These are generally minted for sale to collectors only and, therefore, advanced collectors typically avoid them, van Dijk said, who added that “for this reason there is only a shallow secondary market for pseudo coins, so that they can only be sold at melt value.”
Issuers try to hide the status of pseudo coins by using certain terms like “legal tender,” “limited mintage,” and “demanded by collectors,” among others, van Dijk said.
These coins are often the vehicle for color, different shapes or other exciting technology, and “beautiful examples in terms of craftsmanship can be found,” van Dijk said.
The fact that some world mints strike these pseudo coins lends an air of credibility to their issue, he said.
However, “it would be interesting to see whether a supermarket on the Cook Islands would accept these coins as payment — as I said the basic functionality of a coin — if anybody in his right mind would try to offer the coin as such,” van Dijk said.
He identified other categories of pseudo coins, including medals issued in the name of islands with no inhabitants and medals resembling legal tender circulation coins, but intended to confuse and deceive, the latter including “euro look-alike coins” from Denmark and the United Kingdom, “countries that clearly don’t use the euro at this moment.”
Van Dijk acknowledged that the Royal Dutch Mint offers some of the pseudo coins in its Web shop, as a concession to the fact that a collector market for these coins exists.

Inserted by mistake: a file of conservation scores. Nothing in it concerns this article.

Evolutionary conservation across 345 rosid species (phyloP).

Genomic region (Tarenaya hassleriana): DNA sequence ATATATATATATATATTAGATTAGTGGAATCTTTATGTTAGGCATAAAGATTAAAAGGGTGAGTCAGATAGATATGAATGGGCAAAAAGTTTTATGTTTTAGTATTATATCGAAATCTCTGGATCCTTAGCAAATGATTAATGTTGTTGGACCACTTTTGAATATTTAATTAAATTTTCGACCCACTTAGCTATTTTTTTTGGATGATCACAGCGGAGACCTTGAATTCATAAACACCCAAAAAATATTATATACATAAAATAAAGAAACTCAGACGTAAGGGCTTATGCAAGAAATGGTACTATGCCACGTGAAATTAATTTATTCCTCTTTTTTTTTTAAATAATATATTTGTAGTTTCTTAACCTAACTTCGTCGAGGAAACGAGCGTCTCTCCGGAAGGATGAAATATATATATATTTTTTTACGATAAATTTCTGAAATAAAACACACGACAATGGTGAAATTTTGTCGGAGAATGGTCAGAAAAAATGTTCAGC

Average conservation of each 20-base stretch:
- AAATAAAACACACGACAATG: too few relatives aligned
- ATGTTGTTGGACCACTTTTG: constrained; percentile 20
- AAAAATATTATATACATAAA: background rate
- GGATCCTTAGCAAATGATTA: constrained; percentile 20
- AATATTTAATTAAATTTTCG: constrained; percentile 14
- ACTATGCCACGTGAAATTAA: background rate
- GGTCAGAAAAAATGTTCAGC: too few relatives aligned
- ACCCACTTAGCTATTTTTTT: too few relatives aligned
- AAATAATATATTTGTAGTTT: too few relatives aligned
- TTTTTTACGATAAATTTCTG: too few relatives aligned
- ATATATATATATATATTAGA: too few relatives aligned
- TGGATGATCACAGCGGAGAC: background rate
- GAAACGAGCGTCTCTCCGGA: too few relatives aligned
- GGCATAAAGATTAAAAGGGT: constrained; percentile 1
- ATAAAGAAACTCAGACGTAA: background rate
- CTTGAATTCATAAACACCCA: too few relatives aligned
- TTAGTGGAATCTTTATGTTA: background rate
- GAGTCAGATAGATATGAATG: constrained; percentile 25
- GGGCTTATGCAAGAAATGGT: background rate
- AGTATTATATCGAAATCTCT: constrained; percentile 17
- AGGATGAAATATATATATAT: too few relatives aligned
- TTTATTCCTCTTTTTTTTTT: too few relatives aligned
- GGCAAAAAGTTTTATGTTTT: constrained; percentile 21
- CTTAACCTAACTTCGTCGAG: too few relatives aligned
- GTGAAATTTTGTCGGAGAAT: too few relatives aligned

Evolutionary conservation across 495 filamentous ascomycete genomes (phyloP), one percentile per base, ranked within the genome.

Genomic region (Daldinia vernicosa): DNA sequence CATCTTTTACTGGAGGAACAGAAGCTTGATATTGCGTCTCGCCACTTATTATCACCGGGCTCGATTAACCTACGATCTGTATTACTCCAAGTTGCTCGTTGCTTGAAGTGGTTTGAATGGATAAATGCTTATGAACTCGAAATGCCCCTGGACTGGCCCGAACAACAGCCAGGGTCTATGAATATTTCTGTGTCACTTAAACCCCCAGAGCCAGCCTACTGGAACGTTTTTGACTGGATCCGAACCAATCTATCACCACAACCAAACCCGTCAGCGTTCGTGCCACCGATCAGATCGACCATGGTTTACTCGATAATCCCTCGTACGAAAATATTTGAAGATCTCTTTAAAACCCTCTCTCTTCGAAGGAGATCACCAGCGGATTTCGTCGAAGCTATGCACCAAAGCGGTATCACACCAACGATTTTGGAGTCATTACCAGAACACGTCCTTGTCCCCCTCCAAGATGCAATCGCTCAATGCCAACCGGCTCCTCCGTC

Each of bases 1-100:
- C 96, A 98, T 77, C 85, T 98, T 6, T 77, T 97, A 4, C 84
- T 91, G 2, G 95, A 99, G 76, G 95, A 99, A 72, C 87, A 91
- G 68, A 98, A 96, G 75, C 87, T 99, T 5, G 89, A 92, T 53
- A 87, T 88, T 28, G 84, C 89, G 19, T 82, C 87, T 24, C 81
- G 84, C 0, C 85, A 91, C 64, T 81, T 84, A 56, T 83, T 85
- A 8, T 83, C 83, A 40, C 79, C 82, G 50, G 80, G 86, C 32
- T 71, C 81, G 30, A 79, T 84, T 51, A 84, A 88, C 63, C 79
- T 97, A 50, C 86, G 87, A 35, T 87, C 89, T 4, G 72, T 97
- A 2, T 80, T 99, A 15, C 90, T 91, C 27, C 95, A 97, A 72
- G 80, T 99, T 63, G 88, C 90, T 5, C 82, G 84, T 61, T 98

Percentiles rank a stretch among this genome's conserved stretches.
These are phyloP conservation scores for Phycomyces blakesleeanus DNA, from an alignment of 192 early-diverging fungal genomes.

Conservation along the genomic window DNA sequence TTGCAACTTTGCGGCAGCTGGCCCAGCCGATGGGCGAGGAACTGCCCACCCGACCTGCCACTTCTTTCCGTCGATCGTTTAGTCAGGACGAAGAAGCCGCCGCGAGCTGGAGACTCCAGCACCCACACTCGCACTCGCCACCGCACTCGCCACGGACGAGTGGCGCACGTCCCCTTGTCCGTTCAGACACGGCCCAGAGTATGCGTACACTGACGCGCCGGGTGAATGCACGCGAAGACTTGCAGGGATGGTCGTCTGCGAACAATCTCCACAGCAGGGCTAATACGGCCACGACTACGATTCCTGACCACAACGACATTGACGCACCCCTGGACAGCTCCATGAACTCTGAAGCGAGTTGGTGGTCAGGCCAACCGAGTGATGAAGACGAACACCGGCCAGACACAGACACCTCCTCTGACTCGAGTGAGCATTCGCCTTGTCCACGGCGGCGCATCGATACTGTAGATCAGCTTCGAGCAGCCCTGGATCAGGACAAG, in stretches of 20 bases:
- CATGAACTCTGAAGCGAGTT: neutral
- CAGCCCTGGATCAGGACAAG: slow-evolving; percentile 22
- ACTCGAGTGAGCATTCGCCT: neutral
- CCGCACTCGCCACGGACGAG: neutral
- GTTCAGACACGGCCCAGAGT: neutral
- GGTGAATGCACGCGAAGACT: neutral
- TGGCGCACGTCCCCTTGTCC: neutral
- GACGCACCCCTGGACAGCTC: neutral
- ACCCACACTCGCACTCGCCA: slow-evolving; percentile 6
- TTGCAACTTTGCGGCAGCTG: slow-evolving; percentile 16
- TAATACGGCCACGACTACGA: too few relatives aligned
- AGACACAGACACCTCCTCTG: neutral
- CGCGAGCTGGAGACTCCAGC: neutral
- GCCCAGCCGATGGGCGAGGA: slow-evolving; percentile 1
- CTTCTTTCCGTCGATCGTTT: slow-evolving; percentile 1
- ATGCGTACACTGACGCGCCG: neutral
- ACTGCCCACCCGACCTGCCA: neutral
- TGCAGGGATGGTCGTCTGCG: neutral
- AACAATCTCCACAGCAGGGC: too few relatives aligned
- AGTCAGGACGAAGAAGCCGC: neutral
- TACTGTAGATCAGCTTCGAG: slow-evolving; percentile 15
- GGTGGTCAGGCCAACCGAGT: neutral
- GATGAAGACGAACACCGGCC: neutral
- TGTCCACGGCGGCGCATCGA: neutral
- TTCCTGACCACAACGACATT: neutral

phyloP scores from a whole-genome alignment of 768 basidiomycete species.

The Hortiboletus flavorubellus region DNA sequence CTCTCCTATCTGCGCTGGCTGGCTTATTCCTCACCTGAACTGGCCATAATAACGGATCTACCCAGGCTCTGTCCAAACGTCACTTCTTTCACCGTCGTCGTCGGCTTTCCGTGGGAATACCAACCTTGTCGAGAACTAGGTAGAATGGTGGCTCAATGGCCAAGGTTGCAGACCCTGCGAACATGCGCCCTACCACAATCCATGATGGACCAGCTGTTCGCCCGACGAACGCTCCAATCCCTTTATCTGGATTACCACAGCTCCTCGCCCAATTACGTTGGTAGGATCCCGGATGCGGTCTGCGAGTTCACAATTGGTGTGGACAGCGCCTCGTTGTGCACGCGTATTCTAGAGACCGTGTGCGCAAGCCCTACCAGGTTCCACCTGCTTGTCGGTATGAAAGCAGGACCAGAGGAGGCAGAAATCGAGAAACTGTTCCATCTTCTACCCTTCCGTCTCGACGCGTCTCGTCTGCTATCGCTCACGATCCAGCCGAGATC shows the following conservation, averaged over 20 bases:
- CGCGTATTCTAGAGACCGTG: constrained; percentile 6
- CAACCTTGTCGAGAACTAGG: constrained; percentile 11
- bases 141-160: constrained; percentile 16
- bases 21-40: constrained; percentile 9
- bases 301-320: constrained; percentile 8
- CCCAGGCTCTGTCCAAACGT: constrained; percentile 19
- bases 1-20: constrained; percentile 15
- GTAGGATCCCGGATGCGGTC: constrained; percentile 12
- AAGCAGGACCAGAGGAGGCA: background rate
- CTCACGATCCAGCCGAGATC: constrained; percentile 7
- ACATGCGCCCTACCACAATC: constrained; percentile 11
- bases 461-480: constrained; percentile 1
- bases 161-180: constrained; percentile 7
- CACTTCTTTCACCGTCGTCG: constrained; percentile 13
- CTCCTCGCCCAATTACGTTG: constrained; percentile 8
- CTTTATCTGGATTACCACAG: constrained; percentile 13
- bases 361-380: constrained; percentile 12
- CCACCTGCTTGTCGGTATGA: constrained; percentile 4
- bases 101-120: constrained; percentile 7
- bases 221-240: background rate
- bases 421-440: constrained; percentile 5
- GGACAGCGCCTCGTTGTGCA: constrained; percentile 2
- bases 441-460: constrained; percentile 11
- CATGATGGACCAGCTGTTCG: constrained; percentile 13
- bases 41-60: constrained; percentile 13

“And whether we like it or not, the fact that this market exists means that, on the demand side, collectors were not satisfied with the products that the regular mints brought onto the market,” Van Dijk said.
A focus on product development can turn the tide back toward national mints, van Dijk said, pointing to the Netherlands’ issue recently of a commemorative coin with color, celebrating the relationship between the Netherlands, Turkey and the tulip, as well as the issue in 2011 of a coin that featured a QR code.
Mints have a role to educate customers on the differences between legal tender and nonlegal tender issues, between coins and medals and their official status, but ultimately, it is up to the collectors to decide whether to collect such items.
“If he favors a pseudo coin because he thinks it is beautiful, so be it. This means that we as mints have not succeeded to fulfill his needs [which is] an extra incentive to focus on product development, and to create products that do fulfill his needs.”
An opposing view
Niels Hagemann, managing director of MdM, a large European coin firm that often spearheads the issuance of commemorative coins from places like Palau and Samoa, wasted no time in challenging van Dijk.
Hagemann noted that it is up to the mints that strike the coins in the names of these nations to demand the official paperwork from dealers distributing “pseudo coins” proving that they have been approved by the issuing authority, which he said MdM has received for all of its issues.
Other challenges in attracting collectors for commemorative coins also face mints. ¦